This echoes concerns that Student Minds has been raising through the Transitions Campaign regarding health inequality experienced by students, due to a lack of recognition in the NHS about the needs and circumstances of students regarding mental health. The NHS mental health provision is predicated on people living with their family and having support at home. “There is somehow the belief that we’re a therapeutic community and one of the discussions I’ve had repeatedly over the years with psychiatric units, with psychiatric teams is, would you have discharged this individual to a bedsit in the centre of the city? And if their answer is no, then why have they discharged them in exactly the same way to the university?”

In 2014 the government published a policy paper, “Closing the Gap: Priorities for essential change in mental health” and the then Deputy Prime Minister hosted a conference. This gave me the opportunity to ask why students, as a population at high risk of developing mental health difficulties, did not feature once in the paper. In reply, the Deputy Prime Minister asked “surely the provision of support for students is the Universities’ responsibility?”

It seems, from the recent report for HEFCE, that universities are picking up this responsibility, holding and supporting students who should be seen by the NHS, despite the universities’ firm belief that they are not a medical service. Universities seem to be providing this relief to the NHS without any related government funding, and a recent study demonstrates that University support services really are masking a substantive gap in primary care provision. The study compared students attending counselling services at 11 universities with a similar non-student population receiving primary care services. The study found that university counselling services deliver a service to people who closely resemble NHS primary care service users in terms of severity and the risks that they pose to themselves. They concluded that, student counselling services are “providing considerable relief from a potential additional burden on primary health care.”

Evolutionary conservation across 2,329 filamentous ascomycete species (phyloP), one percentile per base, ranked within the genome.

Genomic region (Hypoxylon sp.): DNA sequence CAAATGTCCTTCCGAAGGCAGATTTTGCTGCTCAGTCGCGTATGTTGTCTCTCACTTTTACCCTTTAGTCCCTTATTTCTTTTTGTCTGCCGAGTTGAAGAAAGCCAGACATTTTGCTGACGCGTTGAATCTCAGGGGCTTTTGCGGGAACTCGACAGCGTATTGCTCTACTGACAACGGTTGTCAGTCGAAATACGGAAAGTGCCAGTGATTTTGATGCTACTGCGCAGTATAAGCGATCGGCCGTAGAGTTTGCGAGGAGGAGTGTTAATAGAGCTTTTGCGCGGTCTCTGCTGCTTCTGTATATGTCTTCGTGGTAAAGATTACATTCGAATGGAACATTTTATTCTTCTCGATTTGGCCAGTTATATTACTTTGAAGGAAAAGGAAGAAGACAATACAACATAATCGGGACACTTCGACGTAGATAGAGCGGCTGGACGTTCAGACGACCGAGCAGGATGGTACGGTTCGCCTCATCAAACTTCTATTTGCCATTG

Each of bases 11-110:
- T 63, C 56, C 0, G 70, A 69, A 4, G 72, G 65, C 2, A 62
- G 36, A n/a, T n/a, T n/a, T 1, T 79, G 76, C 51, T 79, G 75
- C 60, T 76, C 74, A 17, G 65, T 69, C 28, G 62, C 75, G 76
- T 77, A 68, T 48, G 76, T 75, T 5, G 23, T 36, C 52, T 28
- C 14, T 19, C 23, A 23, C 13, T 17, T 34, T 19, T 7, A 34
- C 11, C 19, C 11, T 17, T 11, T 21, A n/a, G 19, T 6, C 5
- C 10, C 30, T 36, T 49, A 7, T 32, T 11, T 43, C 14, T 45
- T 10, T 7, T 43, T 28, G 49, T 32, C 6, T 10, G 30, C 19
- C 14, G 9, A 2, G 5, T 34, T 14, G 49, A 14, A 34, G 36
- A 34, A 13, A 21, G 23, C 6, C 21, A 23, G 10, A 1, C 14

The report reflects considerable frustration on the part of GPs. The Student Health Association, the national  body representing health professionals that work with students, are currently working with NHS England to try to find a better way to fund young people’s health through a national approach. In a climate when the NHS and universities are under more pressure than ever and the government is making decisions about the resourcing of mental health services, it’s crucially important that students are fully represented in the discussion. In recent restructuring of Student Services, some universities, including the Universities of Leeds and Southampton, have bought mental health services (IAPT) onto the university campus, creating explicit links between services provided by the University and by the NHS. This seems to be an interesting way forward.

I would like to side with the hopeful; staying optimistic that changes in funding will help HEIs adopt a more social model of mental health, creating more space to support the fluctuations of health. I hope that the fantastic work that Mental Health Advisers have done over the recent years will continue to be developed and built upon and that HEIs can support those with long-term conditions to thrive, whether they identify as disabled or not, while also increasing capacity to reach out to those experiencing acute difficulties.

Student Minds are interested in hearing your views on the findings of this report and want to better understand the direction that various stakeholders in the sector believe support for students should be heading. Today we’ve launched a consultation and invite any students, staff, health professionals or other concerned parties to share your views:

[1] The report acknowledges that mental health, as a subset of disability, has received limited research attention leading to a general lack of data and understanding.

No comments:

Post a Comment